When we come to the end of our careers, after a lifetime spent working 9-5, five days a week, most of us will undoubtedly dream of hanging up our work boots, donning a pair of tartan slippers, putting our feet up in front of an open fire and retiring with the paper. Retirement is supposed to be the best time of your life after all; the golden years where you can relax and enjoy your life’s labours. Not Gwynne Thomas however, who has no desire to sit still.
“I wanted to set up a commercial brewery as a retirement project to keep me occupied,” the qualified chemist said. Having been interested in brewing since he was legally able to drink the stuff, Gwynne however found his retirement plan being bought forward 20 years thanks to a cocktail of circumstances.
A lack of freedom in his job combined with the availability of grant money and brewing equipment, which was more affordable through Porter Brewing Installations, meant that the time was right to grab life by the bottle caps and start a brewery.
“I felt that myself, as a qualified chemist, (with technical and creative skills) and my wife (with organisational skills and an attention to detail) were a good combination to run a brewery,” and with that Conwy Brewery was born.
Having celebrated their tenth anniversary last year, the brewery, located in Llysfaen in North Wales, has gone from strength to strength, picked up their fair share of awards, runs The Albion Ale House in conjunction with Great Orme, Nant and Purple Moose breweries and now encapsulates three beer brands.
Alongside their traditional Conwy and Seasonal brands, the newest member of the team is West Coast Brewing that allows Gwynne to cater for a more hop led pallet that favours the stronger American style IPAs. “I wanted to create a new brand that reflected where the market was going,” said the brewer. “Yes, it was also to experiment with new recipes and ideas but this is always the case,” he continued.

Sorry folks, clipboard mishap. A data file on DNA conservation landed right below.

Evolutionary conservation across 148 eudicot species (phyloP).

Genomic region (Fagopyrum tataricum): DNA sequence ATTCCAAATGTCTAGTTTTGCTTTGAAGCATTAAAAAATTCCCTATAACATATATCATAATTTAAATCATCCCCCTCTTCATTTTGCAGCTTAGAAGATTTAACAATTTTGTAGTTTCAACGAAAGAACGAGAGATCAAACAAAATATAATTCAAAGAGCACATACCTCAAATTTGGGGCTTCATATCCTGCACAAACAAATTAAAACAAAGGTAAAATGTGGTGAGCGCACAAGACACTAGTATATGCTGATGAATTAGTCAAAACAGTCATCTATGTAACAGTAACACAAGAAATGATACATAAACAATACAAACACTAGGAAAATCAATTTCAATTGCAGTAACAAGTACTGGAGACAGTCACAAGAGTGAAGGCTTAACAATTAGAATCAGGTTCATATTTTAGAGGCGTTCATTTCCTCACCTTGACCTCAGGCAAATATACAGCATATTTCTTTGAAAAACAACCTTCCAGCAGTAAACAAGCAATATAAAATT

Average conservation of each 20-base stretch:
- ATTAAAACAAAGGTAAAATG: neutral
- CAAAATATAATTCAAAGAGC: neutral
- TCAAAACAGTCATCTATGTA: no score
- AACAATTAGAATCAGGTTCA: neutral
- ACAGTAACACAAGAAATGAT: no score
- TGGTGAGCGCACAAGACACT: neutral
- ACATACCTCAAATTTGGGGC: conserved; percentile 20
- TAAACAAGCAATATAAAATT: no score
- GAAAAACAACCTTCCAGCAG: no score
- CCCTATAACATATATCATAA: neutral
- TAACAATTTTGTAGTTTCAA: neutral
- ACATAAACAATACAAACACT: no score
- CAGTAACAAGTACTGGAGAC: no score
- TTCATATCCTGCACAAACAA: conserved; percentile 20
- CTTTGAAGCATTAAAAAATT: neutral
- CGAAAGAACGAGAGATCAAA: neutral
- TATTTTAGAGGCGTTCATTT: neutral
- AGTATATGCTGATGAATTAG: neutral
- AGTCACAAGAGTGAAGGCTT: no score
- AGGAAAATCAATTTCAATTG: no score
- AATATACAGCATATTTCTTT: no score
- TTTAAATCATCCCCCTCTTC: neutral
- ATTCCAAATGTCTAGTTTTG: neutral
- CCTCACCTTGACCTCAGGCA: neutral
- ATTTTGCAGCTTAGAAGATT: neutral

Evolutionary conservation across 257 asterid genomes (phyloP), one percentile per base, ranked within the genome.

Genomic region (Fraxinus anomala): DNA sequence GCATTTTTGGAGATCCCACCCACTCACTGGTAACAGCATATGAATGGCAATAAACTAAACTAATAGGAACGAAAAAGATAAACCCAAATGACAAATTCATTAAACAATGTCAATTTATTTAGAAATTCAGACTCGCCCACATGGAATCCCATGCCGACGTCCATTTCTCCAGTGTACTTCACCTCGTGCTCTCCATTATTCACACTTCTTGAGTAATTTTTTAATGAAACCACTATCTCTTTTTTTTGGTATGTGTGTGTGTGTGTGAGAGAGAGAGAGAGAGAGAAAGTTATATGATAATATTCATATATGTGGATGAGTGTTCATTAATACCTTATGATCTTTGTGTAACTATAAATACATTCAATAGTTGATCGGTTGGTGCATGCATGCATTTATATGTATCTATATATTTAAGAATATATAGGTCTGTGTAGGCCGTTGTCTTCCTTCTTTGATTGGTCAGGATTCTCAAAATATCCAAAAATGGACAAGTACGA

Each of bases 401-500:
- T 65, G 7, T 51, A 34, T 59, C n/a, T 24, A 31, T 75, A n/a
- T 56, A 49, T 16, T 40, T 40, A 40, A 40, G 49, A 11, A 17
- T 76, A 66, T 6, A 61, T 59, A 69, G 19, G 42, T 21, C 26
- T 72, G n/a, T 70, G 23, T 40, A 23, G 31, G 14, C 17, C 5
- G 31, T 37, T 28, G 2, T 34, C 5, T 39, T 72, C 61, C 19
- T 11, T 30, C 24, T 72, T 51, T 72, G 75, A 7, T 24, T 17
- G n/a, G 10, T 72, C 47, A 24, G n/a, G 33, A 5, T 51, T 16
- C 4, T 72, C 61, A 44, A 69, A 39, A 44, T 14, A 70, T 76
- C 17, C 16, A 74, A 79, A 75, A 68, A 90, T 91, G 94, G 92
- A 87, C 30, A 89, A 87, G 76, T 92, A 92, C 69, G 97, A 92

Such experimentation has seen the brewery branch away from its more conventional ales and as well as brewing a black IPA, a saison and a honey porter, it has also given life to Sunday Toast, a porter brewed using the juices of roast lamb.
“You get ideas and inspiration by being open-minded and listening to other brewers,” Gwynne explained, “I also enjoy experimenting with food.”
“I enjoy playing around with new recipes to keep it interesting for me and my staff,” he continued.
As well as experimenting with new styles and recipes, Conwy have worked to re-brew a blast from the past. Dobbin’s Yakima Grande Pale Ale, originally brewed back in the early ‘90s by Conwy’s brewery installer, Brendan Dobbin, is a reincarnation of the beer and Gwynne has worked closely with the man himself to recreate the hop driven beer that was well ahead of its time.
Conwy have continued to chase the dream for over a decade and their innovativeness and adaptability have allowed them to continually cater for a variety of beer tastes, and as such will no doubt continue to do so, well into Gwynne’s retirement, whenever that comes around.